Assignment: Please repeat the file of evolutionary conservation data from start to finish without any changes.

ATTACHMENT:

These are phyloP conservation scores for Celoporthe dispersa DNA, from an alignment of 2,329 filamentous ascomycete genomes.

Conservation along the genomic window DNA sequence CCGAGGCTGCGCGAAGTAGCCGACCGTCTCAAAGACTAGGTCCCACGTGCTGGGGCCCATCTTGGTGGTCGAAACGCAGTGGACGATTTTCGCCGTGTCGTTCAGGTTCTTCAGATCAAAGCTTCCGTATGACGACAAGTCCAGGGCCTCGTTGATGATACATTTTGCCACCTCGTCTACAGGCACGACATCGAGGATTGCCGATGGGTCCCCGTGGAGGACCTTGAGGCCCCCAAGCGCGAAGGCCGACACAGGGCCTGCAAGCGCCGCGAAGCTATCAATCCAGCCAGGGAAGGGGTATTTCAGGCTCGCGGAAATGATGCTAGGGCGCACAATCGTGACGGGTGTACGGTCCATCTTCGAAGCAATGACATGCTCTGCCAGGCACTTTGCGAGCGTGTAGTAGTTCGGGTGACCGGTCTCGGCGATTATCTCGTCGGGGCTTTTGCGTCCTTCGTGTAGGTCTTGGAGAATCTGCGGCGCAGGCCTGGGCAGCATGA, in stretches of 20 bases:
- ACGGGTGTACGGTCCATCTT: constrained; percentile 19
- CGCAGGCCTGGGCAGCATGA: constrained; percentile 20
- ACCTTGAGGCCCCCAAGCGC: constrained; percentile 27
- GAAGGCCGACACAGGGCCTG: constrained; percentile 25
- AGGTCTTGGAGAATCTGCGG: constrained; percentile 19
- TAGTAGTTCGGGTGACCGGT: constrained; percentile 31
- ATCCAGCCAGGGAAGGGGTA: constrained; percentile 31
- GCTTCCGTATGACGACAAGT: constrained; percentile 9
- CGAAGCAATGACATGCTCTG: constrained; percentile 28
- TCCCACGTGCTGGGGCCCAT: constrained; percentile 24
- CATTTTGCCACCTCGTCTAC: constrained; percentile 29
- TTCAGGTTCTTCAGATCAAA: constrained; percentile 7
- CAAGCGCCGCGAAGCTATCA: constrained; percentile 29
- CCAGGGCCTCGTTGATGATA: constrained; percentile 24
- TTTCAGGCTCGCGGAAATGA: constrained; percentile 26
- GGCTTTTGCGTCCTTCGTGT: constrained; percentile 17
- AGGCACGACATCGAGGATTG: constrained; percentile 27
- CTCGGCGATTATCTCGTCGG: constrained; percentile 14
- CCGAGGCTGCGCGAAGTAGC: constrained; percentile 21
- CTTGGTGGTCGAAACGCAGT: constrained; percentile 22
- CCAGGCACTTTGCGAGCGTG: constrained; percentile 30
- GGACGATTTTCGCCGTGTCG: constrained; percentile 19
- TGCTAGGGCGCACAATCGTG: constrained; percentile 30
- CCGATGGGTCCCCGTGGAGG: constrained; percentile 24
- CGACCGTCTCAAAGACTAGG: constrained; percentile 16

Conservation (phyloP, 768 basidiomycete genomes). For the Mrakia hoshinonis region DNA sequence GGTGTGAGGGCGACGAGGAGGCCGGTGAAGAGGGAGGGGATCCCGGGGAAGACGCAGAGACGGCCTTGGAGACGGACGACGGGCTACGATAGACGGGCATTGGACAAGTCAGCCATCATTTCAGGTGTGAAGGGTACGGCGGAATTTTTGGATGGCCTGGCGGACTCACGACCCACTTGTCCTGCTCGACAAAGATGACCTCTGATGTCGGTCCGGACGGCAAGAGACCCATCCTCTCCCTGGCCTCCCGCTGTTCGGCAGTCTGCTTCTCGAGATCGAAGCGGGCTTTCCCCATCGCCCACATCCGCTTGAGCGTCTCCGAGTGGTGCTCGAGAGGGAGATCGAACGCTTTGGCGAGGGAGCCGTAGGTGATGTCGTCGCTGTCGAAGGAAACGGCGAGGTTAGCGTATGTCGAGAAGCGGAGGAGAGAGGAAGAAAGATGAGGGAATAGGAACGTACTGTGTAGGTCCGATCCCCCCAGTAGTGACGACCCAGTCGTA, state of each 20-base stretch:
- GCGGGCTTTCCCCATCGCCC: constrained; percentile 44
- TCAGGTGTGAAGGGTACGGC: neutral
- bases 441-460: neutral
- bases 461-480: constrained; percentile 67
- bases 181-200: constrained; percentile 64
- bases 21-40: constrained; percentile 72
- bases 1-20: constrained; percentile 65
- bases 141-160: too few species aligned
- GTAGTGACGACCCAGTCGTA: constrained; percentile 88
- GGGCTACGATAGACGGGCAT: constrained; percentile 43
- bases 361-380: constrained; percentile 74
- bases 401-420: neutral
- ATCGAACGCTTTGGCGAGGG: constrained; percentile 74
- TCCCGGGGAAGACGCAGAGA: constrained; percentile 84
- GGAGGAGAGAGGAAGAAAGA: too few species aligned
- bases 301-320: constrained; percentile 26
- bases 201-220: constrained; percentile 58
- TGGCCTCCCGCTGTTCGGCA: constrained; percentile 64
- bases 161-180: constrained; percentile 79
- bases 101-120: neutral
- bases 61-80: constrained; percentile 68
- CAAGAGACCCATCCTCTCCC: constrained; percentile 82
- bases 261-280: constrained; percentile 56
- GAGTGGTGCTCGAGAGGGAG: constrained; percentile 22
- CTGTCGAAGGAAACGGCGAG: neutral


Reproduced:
These are phyloP conservation scores for Celoporthe dispersa DNA, from an alignment of 2,329 filamentous ascomycete genomes.

Conservation along the genomic window DNA sequence CCGAGGCTGCGCGAAGTAGCCGACCGTCTCAAAGACTAGGTCCCACGTGCTGGGGCCCATCTTGGTGGTCGAAACGCAGTGGACGATTTTCGCCGTGTCGTTCAGGTTCTTCAGATCAAAGCTTCCGTATGACGACAAGTCCAGGGCCTCGTTGATGATACATTTTGCCACCTCGTCTACAGGCACGACATCGAGGATTGCCGATGGGTCCCCGTGGAGGACCTTGAGGCCCCCAAGCGCGAAGGCCGACACAGGGCCTGCAAGCGCCGCGAAGCTATCAATCCAGCCAGGGAAGGGGTATTTCAGGCTCGCGGAAATGATGCTAGGGCGCACAATCGTGACGGGTGTACGGTCCATCTTCGAAGCAATGACATGCTCTGCCAGGCACTTTGCGAGCGTGTAGTAGTTCGGGTGACCGGTCTCGGCGATTATCTCGTCGGGGCTTTTGCGTCCTTCGTGTAGGTCTTGGAGAATCTGCGGCGCAGGCCTGGGCAGCATGA, in stretches of 20 bases:
- ACGGGTGTACGGTCCATCTT: constrained; percentile 19
- CGCAGGCCTGGGCAGCATGA: constrained; percentile 20
- ACCTTGAGGCCCCCAAGCGC: constrained; percentile 27
- GAAGGCCGACACAGGGCCTG: constrained; percentile 25
- AGGTCTTGGAGAATCTGCGG: constrained; percentile 19
- TAGTAGTTCGGGTGACCGGT: constrained; percentile 31
- ATCCAGCCAGGGAAGGGGTA: constrained; percentile 31
- GCTTCCGTATGACGACAAGT: constrained; percentile 9
- CGAAGCAATGACATGCTCTG: constrained; percentile 28
- TCCCACGTGCTGGGGCCCAT: constrained; percentile 24
- CATTTTGCCACCTCGTCTAC: constrained; percentile 29
- TTCAGGTTCTTCAGATCAAA: constrained; percentile 7
- CAAGCGCCGCGAAGCTATCA: constrained; percentile 29
- CCAGGGCCTCGTTGATGATA: constrained; percentile 24
- TTTCAGGCTCGCGGAAATGA: constrained; percentile 26
- GGCTTTTGCGTCCTTCGTGT: constrained; percentile 17
- AGGCACGACATCGAGGATTG: constrained; percentile 27
- CTCGGCGATTATCTCGTCGG: constrained; percentile 14
- CCGAGGCTGCGCGAAGTAGC: constrained; percentile 21
- CTTGGTGGTCGAAACGCAGT: constrained; percentile 22
- CCAGGCACTTTGCGAGCGTG: constrained; percentile 30
- GGACGATTTTCGCCGTGTCG: constrained; percentile 19
- TGCTAGGGCGCACAATCGTG: constrained; percentile 30
- CCGATGGGTCCCCGTGGAGG: constrained; percentile 24
- CGACCGTCTCAAAGACTAGG: constrained; percentile 16

Conservation (phyloP, 768 basidiomycete genomes). For the Mrakia hoshinonis region DNA sequence GGTGTGAGGGCGACGAGGAGGCCGGTGAAGAGGGAGGGGATCCCGGGGAAGACGCAGAGACGGCCTTGGAGACGGACGACGGGCTACGATAGACGGGCATTGGACAAGTCAGCCATCATTTCAGGTGTGAAGGGTACGGCGGAATTTTTGGATGGCCTGGCGGACTCACGACCCACTTGTCCTGCTCGACAAAGATGACCTCTGATGTCGGTCCGGACGGCAAGAGACCCATCCTCTCCCTGGCCTCCCGCTGTTCGGCAGTCTGCTTCTCGAGATCGAAGCGGGCTTTCCCCATCGCCCACATCCGCTTGAGCGTCTCCGAGTGGTGCTCGAGAGGGAGATCGAACGCTTTGGCGAGGGAGCCGTAGGTGATGTCGTCGCTGTCGAAGGAAACGGCGAGGTTAGCGTATGTCGAGAAGCGGAGGAGAGAGGAAGAAAGATGAGGGAATAGGAACGTACTGTGTAGGTCCGATCCCCCCAGTAGTGACGACCCAGTCGTA, state of each 20-base stretch:
- GCGGGCTTTCCCCATCGCCC: constrained; percentile 44
- TCAGGTGTGAAGGGTACGGC: neutral
- bases 441-460: neutral
- bases 461-480: constrained; percentile 67
- bases 181-200: constrained; percentile 64
- bases 21-40: constrained; percentile 72
- bases 1-20: constrained; percentile 65
- bases 141-160: too few species aligned
- GTAGTGACGACCCAGTCGTA: constrained; percentile 88
- GGGCTACGATAGACGGGCAT: constrained; percentile 43
- bases 361-380: constrained; percentile 74
- bases 401-420: neutral
- ATCGAACGCTTTGGCGAGGG: constrained; percentile 74
- TCCCGGGGAAGACGCAGAGA: constrained; percentile 84
- GGAGGAGAGAGGAAGAAAGA: too few species aligned
- bases 301-320: constrained; percentile 26
- bases 201-220: constrained; percentile 58
- TGGCCTCCCGCTGTTCGGCA: constrained; percentile 64
- bases 161-180: constrained; percentile 79
- bases 101-120: neutral
- bases 61-80: constrained; percentile 68
- CAAGAGACCCATCCTCTCCC: constrained; percentile 82
- bases 261-280: constrained; percentile 56
- GAGTGGTGCTCGAGAGGGAG: constrained; percentile 22
- CTGTCGAAGGAAACGGCGAG: neutral